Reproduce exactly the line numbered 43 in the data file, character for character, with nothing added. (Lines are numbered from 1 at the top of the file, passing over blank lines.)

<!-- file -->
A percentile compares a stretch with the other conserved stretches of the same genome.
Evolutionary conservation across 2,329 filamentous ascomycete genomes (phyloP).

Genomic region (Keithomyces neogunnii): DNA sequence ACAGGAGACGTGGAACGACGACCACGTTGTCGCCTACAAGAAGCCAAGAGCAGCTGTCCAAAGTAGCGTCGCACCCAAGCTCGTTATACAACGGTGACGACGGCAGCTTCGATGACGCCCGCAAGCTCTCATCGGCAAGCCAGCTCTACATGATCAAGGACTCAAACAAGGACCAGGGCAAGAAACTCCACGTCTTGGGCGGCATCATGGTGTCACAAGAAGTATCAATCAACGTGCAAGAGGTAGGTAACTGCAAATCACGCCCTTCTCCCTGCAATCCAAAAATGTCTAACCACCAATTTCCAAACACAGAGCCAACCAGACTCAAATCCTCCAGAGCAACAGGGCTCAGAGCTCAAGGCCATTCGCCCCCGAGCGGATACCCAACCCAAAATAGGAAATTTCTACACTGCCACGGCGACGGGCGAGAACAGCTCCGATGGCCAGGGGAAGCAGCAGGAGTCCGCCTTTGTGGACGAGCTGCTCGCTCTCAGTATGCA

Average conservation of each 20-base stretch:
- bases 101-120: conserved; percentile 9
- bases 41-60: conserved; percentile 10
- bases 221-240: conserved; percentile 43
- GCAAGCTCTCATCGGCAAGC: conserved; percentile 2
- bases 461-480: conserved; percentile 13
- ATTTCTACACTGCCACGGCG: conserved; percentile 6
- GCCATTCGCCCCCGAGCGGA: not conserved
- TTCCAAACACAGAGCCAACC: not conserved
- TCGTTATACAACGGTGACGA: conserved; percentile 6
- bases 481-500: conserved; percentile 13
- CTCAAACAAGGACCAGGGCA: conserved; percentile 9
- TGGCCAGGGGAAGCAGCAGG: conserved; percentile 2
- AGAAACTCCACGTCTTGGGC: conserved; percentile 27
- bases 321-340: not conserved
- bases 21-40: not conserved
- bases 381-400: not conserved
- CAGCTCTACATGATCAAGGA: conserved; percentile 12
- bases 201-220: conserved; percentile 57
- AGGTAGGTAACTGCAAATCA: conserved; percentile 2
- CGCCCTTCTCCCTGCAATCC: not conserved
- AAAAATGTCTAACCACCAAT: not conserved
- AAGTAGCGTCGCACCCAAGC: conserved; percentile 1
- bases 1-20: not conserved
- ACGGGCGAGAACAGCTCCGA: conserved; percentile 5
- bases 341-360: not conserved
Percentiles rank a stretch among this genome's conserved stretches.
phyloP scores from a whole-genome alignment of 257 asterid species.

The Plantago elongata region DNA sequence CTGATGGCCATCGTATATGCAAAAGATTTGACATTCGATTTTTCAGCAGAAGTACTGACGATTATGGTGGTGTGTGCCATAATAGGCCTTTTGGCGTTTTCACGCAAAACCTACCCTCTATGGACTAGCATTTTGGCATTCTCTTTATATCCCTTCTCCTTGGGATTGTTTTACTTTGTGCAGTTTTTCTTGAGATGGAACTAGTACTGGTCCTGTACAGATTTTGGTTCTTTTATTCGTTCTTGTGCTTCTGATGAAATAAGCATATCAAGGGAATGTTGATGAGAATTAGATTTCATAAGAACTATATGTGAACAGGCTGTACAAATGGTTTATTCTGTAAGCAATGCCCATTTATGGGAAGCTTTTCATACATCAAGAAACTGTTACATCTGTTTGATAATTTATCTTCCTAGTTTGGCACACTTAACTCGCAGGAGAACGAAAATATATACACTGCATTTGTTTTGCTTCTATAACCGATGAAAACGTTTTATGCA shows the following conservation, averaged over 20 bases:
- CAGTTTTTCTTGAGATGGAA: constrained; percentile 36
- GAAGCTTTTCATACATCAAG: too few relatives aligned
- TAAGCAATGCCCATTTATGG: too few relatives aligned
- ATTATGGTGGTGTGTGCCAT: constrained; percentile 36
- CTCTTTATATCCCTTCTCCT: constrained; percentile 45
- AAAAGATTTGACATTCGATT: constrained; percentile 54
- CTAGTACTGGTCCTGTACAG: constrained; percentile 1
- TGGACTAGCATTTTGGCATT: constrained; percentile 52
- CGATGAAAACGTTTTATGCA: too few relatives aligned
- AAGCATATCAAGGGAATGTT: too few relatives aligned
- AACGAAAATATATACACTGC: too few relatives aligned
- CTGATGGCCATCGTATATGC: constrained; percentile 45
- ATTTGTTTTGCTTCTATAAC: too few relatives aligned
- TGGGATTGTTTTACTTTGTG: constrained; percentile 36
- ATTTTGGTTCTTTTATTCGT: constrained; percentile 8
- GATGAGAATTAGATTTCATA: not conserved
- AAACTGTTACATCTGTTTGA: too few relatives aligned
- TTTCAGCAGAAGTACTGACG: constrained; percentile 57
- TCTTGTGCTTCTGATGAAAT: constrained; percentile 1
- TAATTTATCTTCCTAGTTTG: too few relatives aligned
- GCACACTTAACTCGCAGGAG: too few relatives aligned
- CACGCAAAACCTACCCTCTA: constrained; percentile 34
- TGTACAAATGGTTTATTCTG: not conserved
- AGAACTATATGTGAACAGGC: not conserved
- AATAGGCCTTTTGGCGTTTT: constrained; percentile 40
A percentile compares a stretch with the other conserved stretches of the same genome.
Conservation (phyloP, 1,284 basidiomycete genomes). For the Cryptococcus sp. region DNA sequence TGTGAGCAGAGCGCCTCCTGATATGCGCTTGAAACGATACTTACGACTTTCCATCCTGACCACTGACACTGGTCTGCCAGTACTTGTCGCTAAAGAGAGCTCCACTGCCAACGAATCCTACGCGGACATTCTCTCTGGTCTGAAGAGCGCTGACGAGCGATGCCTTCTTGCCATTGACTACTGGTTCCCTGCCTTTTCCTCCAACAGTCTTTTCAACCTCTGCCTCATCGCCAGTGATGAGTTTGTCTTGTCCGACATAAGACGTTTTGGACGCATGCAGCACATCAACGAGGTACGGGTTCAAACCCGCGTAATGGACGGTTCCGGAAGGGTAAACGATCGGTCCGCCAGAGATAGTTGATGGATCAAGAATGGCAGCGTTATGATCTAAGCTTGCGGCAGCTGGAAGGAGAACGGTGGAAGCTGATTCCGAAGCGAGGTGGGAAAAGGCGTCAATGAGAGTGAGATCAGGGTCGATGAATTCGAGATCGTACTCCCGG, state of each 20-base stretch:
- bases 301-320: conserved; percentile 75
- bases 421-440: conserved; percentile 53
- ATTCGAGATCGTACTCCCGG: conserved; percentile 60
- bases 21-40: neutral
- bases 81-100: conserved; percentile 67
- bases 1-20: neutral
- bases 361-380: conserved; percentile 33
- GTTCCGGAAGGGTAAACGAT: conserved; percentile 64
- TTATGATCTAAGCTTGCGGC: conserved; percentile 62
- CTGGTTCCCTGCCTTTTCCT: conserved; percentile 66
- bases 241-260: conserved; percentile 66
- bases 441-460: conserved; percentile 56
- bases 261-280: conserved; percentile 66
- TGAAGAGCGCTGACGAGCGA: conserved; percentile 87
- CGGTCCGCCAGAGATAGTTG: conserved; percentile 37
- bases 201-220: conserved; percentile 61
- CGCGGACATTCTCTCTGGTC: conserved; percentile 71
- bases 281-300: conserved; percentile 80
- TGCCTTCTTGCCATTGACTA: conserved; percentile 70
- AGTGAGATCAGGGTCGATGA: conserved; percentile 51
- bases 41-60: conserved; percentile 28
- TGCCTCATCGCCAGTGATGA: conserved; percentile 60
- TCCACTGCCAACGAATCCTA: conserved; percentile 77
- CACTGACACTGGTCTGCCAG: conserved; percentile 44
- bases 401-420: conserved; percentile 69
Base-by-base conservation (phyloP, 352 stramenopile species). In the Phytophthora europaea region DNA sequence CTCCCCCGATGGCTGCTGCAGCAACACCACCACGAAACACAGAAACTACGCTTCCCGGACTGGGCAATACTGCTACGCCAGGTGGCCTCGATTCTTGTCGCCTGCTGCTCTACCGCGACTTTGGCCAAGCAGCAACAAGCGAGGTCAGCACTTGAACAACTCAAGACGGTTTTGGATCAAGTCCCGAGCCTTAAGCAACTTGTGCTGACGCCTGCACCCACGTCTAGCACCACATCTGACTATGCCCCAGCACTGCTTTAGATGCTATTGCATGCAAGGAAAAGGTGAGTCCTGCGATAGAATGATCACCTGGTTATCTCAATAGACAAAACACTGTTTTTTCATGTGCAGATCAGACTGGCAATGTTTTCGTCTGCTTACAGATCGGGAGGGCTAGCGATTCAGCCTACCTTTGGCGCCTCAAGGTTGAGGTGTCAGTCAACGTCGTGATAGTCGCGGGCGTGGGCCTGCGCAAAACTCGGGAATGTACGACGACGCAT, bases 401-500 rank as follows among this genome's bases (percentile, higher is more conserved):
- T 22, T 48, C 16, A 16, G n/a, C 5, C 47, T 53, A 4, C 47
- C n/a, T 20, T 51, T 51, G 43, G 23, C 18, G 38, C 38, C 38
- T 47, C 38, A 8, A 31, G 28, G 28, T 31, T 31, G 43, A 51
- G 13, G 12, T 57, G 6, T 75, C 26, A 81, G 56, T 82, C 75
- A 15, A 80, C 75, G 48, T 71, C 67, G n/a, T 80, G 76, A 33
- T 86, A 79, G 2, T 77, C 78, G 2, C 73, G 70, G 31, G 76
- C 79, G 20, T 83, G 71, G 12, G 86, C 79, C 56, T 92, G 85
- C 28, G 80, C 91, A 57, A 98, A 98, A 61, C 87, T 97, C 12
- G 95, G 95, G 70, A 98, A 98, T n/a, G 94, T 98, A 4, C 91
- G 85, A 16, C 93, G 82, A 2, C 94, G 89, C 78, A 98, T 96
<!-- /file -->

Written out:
- AACGAAAATATATACACTGC: too few relatives aligned